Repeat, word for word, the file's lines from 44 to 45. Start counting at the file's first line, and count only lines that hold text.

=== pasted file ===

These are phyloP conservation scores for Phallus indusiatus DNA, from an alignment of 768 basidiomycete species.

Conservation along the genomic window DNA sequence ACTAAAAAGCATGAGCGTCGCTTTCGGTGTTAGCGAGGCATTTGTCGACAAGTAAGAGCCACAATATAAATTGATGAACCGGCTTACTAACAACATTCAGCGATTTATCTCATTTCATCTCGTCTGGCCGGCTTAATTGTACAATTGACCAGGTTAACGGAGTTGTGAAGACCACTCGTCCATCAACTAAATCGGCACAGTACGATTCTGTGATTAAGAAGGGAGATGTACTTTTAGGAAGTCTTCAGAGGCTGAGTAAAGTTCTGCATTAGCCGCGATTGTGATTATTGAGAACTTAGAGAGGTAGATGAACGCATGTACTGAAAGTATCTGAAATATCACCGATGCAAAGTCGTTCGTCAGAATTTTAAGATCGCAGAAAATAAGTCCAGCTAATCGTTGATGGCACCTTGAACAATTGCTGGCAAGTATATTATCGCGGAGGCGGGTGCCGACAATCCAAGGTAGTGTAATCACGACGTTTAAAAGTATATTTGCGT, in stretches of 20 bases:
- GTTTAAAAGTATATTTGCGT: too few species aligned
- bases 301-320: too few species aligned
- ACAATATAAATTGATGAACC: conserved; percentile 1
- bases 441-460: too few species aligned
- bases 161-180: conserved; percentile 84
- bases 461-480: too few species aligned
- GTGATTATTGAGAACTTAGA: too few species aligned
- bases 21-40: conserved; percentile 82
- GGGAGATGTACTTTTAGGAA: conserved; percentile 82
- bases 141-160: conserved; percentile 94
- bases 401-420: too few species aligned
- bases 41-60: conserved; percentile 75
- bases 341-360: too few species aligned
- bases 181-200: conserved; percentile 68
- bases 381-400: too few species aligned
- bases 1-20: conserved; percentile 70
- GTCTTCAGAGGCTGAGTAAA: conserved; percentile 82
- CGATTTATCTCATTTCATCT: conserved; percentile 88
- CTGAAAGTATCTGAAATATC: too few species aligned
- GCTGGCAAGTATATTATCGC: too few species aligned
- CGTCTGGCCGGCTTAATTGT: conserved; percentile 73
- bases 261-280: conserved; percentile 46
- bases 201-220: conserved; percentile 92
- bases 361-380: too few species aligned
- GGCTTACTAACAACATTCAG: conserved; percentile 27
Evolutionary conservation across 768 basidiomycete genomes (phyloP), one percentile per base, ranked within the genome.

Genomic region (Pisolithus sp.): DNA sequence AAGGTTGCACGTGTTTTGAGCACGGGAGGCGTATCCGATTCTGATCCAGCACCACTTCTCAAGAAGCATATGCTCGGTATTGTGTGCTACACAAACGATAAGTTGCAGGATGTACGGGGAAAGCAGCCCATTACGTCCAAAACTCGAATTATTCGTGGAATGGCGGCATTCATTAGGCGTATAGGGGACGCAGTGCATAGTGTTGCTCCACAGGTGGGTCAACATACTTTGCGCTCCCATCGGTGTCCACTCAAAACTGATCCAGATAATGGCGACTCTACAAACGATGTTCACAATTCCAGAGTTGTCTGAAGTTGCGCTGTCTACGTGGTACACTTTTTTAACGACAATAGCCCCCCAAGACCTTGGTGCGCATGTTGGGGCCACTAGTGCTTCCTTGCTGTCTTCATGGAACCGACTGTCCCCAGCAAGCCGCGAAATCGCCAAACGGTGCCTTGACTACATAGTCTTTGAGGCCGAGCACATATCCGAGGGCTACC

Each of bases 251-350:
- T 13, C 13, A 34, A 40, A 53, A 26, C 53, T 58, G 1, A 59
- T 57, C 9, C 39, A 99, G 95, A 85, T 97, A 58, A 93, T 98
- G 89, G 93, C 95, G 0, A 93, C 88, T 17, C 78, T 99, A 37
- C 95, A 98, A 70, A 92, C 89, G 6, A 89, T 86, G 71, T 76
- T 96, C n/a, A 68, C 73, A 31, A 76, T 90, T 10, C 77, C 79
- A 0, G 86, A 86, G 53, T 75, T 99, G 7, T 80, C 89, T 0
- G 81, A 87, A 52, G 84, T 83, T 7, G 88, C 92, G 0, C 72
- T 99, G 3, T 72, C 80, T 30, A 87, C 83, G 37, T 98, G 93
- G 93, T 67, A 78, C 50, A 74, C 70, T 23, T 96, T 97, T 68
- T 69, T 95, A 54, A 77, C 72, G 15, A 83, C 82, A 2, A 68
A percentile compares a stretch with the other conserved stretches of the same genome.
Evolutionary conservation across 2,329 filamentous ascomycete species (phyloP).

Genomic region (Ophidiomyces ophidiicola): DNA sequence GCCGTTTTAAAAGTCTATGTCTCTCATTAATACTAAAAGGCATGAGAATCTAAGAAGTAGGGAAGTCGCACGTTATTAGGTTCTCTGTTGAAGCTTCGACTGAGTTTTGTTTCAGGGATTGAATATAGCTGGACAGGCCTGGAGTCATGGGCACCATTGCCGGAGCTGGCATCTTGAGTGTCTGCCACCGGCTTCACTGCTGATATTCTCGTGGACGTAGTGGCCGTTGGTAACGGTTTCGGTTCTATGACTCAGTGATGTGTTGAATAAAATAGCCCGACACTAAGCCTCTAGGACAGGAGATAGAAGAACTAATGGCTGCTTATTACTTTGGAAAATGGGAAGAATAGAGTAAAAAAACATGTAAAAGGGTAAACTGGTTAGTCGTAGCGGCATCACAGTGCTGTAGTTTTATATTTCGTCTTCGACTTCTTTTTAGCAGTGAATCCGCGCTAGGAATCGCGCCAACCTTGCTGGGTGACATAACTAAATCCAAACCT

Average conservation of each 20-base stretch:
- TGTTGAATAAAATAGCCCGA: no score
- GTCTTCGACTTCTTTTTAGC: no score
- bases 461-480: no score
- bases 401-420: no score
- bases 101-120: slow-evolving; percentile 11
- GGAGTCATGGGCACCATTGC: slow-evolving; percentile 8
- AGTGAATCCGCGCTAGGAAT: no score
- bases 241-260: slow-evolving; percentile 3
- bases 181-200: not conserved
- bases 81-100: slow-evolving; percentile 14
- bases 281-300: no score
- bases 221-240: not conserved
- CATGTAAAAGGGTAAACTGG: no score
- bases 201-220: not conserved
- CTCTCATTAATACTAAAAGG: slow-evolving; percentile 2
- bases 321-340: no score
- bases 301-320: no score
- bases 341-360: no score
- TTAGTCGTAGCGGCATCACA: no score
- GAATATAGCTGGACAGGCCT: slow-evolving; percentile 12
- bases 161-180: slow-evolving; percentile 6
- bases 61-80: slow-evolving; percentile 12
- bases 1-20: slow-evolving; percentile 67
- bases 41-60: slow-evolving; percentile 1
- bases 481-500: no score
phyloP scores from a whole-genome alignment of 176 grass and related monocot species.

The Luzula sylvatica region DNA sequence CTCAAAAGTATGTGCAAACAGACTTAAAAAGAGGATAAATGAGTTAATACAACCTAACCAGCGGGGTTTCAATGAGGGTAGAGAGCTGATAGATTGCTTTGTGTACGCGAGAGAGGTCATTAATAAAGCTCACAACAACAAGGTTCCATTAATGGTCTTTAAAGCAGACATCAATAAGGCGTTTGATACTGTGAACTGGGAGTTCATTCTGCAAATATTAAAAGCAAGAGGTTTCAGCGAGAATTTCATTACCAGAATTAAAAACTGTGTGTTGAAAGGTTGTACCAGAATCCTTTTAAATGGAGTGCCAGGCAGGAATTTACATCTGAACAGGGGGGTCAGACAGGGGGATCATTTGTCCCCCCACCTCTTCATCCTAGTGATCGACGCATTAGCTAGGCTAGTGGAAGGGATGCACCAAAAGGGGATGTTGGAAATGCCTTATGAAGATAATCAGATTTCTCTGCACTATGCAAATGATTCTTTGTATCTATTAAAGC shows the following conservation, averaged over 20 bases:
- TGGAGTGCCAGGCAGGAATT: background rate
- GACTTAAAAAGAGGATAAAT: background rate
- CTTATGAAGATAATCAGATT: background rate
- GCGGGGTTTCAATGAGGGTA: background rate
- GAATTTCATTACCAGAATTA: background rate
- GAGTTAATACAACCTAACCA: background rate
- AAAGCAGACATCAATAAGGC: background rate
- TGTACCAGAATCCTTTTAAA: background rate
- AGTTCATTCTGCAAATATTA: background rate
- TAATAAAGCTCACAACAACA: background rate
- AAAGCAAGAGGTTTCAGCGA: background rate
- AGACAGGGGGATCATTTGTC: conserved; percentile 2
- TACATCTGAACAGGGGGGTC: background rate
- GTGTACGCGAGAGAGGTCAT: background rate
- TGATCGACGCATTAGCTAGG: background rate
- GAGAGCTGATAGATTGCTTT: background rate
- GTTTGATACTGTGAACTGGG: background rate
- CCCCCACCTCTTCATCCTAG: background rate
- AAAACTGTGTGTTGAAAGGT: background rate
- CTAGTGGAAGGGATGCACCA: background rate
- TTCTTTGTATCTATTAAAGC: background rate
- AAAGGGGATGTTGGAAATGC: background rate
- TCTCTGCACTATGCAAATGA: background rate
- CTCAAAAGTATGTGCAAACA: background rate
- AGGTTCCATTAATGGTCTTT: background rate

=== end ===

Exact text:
Average conservation of each 20-base stretch:
- TGTTGAATAAAATAGCCCGA: no score